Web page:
This specific project may be currently unavailable but is listed to show the diversity of research opportunities in this area. Contact the supervisor below to discuss similar projects that may be available or view the current handbook for more information.
Drainage landscapes of the Australian continental shelf
There are a number of oral stories passed down through generations of First Nation peoples from coastal areas around Australia that relate the meaning and function of former landscapes and river systems to their ancestors.
These stories are rich in imagery that can be interpreted in terms of physiography.
Physiographic details or inferences may provide a set of evidence by which to hunt for and verify former landscape features and complete the picture painted by these ancient stories of their former world.
Various remote exploration survey datasets reveal surface drainage systems that scarred the Australian continental shelf when exposed during the latest glacial maximum. Many of these systems can be linked to fluvial drainage networks that discharge at the coastline today.
The dimensions and geometry of these drainage systems indicate characteristics of discharge, for example,
- discharge rates,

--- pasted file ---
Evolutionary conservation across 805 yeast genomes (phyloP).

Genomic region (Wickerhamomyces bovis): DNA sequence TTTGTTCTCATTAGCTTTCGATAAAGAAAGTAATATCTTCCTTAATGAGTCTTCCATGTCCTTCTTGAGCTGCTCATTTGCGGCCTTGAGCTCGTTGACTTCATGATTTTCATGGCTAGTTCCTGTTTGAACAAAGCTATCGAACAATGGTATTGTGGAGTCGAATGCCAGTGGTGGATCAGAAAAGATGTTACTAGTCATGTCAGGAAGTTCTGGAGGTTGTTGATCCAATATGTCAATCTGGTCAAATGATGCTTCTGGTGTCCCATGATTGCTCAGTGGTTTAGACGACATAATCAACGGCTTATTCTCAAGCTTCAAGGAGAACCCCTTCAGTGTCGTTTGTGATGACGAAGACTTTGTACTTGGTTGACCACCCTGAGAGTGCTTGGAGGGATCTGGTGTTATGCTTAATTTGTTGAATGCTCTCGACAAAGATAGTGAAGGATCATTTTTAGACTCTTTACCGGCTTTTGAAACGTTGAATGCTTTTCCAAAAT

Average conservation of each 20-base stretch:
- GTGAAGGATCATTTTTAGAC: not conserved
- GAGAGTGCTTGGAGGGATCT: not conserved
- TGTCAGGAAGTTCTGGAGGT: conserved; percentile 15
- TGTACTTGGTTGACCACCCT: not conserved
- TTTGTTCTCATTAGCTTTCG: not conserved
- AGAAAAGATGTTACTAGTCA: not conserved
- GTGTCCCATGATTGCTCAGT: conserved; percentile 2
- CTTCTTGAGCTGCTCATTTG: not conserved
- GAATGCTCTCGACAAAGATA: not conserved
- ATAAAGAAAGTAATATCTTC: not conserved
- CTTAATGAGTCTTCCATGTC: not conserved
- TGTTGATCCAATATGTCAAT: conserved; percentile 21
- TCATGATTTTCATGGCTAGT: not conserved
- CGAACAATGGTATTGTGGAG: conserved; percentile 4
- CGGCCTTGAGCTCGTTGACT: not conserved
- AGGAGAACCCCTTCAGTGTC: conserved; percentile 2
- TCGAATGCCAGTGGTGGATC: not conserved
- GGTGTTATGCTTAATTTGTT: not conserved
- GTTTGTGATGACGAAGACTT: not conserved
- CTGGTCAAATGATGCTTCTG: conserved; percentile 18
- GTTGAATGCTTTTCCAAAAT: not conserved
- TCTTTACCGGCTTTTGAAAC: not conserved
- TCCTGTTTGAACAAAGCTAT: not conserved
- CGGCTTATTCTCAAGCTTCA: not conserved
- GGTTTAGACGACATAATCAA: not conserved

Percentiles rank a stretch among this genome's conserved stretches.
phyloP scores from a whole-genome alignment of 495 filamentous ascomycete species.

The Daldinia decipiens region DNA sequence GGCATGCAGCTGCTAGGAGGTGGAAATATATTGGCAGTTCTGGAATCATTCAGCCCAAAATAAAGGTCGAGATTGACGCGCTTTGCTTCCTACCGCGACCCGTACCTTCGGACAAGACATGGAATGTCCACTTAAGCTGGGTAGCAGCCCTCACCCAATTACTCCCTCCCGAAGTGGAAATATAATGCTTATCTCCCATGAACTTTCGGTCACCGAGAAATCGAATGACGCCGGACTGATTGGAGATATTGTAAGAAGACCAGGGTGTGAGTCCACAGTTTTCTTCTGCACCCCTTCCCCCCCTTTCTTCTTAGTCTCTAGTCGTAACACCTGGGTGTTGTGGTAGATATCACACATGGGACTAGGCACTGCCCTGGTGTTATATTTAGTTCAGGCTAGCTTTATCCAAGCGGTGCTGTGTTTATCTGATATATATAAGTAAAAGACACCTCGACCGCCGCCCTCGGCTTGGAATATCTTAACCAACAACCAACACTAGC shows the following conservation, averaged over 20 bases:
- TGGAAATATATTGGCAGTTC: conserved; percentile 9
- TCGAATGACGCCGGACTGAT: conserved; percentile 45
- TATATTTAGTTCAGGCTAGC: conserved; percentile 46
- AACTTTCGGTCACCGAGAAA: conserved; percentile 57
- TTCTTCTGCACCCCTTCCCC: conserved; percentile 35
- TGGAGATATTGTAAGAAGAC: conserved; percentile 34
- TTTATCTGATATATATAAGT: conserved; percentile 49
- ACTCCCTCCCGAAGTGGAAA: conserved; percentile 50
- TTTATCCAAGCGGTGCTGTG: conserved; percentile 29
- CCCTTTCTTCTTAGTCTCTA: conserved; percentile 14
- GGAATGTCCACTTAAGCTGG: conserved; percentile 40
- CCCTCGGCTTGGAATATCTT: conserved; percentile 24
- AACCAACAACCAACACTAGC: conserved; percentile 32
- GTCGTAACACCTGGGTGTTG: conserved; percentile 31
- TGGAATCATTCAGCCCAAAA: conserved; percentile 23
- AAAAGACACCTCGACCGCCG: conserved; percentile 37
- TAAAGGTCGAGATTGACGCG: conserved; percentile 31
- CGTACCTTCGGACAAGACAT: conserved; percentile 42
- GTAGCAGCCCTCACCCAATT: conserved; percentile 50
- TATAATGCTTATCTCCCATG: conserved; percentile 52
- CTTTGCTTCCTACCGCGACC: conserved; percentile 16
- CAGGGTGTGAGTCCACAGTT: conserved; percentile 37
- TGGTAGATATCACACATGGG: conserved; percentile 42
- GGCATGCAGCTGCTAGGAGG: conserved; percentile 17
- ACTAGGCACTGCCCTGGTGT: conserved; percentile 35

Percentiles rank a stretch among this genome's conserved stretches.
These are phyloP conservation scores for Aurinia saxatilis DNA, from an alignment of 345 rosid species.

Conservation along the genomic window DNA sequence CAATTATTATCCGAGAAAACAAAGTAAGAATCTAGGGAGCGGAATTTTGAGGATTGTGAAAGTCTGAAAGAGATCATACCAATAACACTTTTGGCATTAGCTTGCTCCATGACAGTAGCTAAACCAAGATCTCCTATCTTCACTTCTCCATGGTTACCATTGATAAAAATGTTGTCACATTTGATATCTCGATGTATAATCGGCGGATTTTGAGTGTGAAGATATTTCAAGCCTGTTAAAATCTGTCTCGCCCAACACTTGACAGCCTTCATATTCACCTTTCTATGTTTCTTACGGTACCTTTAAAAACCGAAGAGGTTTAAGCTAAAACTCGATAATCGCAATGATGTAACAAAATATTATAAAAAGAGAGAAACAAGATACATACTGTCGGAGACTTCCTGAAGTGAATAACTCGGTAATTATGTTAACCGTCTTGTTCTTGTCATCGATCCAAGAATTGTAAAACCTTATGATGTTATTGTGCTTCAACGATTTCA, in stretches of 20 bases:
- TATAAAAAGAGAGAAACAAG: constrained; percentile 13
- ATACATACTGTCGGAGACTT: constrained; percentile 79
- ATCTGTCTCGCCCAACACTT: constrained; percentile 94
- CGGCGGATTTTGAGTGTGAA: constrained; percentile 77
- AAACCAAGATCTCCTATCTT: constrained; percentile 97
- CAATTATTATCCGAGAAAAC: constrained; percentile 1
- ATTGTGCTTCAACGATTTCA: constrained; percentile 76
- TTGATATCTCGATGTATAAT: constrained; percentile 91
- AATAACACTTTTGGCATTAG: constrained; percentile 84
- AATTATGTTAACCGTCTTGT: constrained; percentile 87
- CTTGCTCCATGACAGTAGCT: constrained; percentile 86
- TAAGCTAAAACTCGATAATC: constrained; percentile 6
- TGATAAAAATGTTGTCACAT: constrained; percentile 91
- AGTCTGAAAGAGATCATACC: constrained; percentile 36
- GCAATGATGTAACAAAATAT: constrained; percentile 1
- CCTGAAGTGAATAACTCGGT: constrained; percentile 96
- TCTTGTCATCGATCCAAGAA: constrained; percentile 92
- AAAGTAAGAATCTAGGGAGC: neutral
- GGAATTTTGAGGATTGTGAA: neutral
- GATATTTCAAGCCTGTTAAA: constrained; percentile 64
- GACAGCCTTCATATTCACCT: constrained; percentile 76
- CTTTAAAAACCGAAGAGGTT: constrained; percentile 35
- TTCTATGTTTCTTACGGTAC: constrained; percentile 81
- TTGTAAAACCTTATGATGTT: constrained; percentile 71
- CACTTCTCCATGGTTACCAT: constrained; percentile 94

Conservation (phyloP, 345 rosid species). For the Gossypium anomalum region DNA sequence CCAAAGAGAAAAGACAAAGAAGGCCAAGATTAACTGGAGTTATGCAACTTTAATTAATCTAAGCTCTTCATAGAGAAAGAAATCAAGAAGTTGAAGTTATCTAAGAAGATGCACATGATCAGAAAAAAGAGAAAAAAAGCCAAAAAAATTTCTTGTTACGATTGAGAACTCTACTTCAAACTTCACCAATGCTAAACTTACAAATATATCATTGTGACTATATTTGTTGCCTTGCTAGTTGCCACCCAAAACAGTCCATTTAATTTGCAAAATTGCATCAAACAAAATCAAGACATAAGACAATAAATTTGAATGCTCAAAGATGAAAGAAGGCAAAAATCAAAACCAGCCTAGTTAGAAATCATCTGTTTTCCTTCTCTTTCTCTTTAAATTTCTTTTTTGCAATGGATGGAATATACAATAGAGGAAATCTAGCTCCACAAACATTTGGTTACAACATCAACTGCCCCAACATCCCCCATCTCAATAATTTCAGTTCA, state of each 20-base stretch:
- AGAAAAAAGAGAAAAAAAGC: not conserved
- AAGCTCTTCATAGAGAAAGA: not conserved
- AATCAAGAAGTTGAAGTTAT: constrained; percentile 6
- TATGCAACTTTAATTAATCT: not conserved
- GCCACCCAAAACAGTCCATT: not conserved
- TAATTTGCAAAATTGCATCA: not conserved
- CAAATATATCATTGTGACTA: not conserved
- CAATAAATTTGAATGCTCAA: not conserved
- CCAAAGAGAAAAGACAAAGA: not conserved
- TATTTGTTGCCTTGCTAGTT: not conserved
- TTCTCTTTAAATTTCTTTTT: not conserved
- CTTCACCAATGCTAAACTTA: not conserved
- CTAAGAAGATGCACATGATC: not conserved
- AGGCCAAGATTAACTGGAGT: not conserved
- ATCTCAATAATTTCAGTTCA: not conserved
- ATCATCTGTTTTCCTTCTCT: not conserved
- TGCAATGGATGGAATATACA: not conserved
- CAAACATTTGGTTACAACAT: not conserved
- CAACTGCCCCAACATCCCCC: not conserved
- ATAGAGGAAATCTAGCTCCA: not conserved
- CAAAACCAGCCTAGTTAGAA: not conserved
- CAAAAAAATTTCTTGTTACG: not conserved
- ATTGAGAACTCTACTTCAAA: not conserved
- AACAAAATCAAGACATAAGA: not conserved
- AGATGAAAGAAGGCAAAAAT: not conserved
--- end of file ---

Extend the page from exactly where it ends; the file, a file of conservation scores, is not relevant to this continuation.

- the balance between water and sediment influx and discharge,
- discharge slope gradient,
- nature of the sediment supply, and
- drainage bed.
These characteristics are controlled by seasonal and climatic fluctuations, tectonic events, geology of the catchment regolith and geology of the drainage substrate.
This project proposes to interpret former terrestrial drainage systems of the Australian continental shelf using exploration seismic reflection survey datasets.
From these interpretations, characteristics of discharge may be inferred and related to climatic, tectonic and geological conditions or events. This work will thereby provide a window into the past and a link to the world of coastal First Nation ancestors.
- It would be useful for you to have completed Sedimentary Geology II, Earth Systems History III and Exploration Methods III.